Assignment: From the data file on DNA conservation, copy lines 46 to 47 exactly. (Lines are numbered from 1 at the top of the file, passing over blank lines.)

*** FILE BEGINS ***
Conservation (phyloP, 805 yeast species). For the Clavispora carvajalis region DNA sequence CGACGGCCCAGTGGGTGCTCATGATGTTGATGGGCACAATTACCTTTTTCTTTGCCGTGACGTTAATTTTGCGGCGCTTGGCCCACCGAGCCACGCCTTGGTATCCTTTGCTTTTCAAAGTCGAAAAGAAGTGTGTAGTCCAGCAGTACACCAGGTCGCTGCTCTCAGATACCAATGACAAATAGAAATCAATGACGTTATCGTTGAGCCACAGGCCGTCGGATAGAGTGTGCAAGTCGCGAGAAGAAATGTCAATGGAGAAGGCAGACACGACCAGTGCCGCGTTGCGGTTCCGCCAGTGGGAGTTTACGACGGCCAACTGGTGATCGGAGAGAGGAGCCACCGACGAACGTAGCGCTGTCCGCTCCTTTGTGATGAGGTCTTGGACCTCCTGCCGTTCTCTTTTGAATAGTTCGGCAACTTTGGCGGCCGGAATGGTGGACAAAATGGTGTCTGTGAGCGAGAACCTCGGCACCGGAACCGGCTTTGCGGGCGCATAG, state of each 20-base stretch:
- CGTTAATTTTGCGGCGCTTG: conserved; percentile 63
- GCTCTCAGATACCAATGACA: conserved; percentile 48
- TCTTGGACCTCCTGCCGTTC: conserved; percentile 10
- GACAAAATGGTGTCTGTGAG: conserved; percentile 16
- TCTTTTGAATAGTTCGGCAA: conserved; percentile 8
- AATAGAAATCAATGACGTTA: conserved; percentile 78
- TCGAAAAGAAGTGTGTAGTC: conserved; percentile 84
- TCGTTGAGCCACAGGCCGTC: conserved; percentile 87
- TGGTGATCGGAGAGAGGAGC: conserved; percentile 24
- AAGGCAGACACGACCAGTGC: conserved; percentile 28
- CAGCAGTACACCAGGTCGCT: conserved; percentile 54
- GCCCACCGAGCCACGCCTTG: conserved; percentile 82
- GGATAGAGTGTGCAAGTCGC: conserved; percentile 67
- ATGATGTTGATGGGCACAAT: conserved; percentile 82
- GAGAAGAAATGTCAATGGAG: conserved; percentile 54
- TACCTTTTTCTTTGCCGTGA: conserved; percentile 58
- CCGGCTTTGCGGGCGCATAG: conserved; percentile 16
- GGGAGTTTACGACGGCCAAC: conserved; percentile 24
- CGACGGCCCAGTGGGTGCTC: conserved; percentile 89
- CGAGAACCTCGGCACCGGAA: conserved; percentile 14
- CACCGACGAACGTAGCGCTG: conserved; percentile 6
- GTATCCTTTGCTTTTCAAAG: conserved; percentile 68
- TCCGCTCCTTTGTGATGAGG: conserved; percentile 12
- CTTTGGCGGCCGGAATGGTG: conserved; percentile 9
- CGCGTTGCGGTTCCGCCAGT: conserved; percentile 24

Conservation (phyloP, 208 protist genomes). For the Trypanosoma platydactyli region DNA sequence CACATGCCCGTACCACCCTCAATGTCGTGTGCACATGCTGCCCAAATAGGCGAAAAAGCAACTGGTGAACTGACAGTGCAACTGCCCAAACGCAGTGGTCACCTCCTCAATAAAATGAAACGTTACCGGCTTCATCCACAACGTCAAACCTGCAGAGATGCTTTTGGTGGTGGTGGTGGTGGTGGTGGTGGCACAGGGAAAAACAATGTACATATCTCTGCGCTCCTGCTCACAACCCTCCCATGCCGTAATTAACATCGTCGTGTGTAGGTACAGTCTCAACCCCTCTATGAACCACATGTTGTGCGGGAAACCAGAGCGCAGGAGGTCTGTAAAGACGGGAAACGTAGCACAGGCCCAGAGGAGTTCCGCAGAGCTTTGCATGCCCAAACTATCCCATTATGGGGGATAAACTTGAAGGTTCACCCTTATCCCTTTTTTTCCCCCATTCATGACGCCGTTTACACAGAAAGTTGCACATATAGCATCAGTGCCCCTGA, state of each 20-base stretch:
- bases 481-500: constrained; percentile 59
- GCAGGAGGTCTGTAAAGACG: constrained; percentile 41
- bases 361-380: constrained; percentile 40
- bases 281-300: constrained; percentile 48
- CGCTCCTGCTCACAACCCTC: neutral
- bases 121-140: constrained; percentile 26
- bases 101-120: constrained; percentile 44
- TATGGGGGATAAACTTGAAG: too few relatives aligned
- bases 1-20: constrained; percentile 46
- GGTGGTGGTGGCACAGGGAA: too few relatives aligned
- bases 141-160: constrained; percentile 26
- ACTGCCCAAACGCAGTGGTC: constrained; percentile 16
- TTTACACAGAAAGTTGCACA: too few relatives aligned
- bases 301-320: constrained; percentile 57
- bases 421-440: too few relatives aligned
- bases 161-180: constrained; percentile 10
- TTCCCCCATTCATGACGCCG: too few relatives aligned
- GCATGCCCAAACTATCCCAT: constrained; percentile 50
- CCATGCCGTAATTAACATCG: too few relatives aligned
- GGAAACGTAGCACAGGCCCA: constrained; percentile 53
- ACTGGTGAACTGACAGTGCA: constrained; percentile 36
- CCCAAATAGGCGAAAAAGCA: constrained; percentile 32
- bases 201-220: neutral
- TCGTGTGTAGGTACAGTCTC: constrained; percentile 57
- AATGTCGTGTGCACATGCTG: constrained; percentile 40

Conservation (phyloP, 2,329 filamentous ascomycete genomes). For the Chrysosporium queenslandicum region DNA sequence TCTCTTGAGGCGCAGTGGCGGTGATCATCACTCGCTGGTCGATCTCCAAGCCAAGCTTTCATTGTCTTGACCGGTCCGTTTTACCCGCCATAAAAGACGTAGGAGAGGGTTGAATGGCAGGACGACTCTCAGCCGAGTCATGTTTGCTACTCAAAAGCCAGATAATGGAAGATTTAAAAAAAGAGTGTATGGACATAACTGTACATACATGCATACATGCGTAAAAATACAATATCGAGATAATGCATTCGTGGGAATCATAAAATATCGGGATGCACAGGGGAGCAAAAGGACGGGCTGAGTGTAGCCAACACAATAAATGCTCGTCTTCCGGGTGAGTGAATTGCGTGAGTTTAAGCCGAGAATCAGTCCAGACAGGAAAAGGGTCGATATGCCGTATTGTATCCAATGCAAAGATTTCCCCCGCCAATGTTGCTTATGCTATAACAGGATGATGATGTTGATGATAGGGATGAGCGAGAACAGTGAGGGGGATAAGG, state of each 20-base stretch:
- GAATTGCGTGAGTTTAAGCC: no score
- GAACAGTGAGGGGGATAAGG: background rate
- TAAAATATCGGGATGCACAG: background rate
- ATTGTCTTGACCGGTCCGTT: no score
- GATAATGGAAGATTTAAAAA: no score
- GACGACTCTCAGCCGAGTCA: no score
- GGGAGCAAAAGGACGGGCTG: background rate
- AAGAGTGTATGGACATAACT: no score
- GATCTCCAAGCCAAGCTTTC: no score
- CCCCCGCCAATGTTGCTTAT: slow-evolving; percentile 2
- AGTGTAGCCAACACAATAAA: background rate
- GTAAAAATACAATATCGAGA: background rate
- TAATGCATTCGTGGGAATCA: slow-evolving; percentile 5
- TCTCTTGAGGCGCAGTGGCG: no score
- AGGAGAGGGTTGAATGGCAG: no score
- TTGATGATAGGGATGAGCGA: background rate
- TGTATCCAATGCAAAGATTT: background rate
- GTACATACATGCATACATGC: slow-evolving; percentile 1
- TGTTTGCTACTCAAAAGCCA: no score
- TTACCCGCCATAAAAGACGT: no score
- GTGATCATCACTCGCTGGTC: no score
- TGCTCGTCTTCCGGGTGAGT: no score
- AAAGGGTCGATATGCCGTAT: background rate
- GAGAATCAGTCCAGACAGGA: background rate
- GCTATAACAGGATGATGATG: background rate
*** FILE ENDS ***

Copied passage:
- CCATGCCGTAATTAACATCG: too few relatives aligned
- GGAAACGTAGCACAGGCCCA: constrained; percentile 53